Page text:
Archive for May, 2010

beyond sustainability: on systems evolving to absorb shocks

egg brittle

Jamais Cascio wonders how we can live within our means when those means can change beneath us, sometimes swiftly and unexpectedly (via foreignpolicy).

According to Cascio, sustainability is not enough if it is seen as "the right combination of behavior and technology that allows us some measure of stability".

"A sustainable world can avoid imminent disaster, but it will remain on the precipice until the next shock", says Cascio.

Cascio's solution? Shoot for resilience, instead, and "accept that change is inevitable and in many cases out of our hands, focusing instead on the need to be able to withstand the unexpected."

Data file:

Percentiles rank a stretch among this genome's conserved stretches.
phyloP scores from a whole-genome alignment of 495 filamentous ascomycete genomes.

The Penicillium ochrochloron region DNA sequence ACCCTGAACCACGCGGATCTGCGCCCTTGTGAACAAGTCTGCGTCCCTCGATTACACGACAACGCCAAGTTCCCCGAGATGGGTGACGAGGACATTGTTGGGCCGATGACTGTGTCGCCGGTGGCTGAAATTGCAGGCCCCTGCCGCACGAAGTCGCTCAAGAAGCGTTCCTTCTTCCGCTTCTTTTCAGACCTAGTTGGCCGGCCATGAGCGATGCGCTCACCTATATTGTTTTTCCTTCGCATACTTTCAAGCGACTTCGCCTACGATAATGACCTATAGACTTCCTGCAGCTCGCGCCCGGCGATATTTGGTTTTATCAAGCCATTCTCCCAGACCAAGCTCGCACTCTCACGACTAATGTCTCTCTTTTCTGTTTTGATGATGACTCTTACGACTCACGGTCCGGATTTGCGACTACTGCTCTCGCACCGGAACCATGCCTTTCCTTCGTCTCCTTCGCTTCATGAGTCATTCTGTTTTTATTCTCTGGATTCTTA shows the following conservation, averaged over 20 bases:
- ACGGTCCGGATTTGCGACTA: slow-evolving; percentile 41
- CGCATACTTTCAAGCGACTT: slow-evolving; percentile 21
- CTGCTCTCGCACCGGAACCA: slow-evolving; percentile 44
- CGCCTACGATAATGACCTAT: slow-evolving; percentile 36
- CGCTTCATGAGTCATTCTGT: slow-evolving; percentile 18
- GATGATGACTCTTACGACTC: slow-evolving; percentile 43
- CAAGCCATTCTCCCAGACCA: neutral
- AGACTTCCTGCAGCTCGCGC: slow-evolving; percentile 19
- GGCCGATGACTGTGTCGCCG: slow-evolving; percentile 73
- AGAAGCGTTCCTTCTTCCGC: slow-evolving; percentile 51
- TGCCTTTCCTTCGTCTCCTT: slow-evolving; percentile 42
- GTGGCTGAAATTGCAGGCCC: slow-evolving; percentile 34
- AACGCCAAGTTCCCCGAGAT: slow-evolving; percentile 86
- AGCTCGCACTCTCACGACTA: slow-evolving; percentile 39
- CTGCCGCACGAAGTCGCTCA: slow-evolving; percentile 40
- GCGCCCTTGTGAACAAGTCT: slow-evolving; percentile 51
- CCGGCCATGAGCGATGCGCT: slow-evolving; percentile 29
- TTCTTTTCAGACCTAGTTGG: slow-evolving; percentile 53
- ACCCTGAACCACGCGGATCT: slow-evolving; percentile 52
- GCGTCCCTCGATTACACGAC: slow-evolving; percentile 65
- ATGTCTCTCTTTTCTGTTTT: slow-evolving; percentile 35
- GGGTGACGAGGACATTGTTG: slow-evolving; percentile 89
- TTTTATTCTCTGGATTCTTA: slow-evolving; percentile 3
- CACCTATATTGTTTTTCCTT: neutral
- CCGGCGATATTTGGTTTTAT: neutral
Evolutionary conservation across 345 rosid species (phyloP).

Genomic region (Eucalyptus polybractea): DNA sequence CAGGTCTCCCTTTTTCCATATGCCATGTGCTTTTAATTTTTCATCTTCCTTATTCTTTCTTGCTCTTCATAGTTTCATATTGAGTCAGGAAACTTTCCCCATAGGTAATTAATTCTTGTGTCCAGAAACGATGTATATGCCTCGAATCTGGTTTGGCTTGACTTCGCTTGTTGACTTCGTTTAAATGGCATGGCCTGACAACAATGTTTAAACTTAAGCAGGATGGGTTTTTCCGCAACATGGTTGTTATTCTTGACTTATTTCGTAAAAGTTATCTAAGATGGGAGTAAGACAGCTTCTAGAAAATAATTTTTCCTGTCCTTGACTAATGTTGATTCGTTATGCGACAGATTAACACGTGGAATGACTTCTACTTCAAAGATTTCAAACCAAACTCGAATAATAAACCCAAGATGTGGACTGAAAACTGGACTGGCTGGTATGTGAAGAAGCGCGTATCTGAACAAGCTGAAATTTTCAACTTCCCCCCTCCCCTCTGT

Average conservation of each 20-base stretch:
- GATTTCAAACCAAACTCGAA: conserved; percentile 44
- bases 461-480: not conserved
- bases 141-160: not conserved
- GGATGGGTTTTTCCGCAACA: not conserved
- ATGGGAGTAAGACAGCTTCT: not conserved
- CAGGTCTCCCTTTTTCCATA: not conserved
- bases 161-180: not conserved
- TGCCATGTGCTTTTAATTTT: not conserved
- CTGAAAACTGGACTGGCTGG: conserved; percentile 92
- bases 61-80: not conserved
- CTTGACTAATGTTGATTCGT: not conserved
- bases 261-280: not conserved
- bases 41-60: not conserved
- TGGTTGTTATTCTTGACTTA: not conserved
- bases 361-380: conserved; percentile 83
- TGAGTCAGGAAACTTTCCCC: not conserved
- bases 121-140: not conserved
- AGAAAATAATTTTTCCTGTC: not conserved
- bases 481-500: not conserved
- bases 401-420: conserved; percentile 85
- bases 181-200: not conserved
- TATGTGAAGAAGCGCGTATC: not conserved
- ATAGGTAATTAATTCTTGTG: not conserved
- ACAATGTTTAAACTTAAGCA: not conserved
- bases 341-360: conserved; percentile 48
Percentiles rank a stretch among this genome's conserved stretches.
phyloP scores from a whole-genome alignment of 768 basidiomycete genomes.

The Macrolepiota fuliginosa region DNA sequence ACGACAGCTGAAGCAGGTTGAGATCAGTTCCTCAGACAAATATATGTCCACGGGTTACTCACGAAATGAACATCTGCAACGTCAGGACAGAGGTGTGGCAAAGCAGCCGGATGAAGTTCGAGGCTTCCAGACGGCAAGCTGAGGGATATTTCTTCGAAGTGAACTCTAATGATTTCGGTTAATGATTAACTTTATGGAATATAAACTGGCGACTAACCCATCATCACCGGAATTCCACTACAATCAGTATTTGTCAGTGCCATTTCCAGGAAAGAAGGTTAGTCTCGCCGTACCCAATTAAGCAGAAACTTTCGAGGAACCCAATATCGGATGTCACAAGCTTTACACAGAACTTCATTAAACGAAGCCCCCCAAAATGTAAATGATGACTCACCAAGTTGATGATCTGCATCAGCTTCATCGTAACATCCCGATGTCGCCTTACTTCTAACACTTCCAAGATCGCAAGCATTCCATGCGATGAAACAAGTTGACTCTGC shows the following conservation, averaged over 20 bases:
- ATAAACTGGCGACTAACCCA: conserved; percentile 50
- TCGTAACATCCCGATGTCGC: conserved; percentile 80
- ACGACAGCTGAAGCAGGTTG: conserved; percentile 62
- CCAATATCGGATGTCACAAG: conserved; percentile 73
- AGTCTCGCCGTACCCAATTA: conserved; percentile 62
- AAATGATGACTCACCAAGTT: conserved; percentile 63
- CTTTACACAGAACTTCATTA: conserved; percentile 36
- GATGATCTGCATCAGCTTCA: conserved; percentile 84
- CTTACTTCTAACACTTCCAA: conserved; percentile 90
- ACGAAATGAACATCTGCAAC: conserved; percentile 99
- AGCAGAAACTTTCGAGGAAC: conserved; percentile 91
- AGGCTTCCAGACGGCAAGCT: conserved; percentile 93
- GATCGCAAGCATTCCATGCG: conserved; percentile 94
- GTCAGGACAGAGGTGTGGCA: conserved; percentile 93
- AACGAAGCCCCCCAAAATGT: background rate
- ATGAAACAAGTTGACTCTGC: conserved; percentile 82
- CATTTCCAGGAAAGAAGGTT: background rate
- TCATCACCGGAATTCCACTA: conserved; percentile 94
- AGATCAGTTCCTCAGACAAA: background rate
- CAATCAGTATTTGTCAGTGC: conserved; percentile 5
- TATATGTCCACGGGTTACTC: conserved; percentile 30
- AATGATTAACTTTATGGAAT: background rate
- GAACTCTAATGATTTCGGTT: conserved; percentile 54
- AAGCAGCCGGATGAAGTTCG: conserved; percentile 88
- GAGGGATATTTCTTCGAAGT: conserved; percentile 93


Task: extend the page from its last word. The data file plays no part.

Published by Ken on May 17th, 2010 tagged Island Ecosystems | 1 Comment »

the physics of sustainability: on zero entropy systems

max entropy

My 2002 book stressed “closing the loops”, and we’ve since learned much about how this can be done.

In one key moment, physicist Mae-Wan Ho half-accidentally discovered that “living organisms appear like a dynamic liquid-crystal-display”. This must mean, reasoned Ho, that living organisms are highly organized, and "coherent energy is being mobilized and transformed in the organisms”.

Ho set out to reformulate the thermodynamics for living systems, based on this core principle, which has “large implications for ecosystems, food, health and economies."

Most important, our "maximum entropy" model is precisely wrong. We need a "zero-entropy" model of sustainable systems.

Published by Ken on May 2nd, 2010 tagged Sustainability Science, Systems Thinking | Comments Off on the physics of sustainability: on zero entropy systems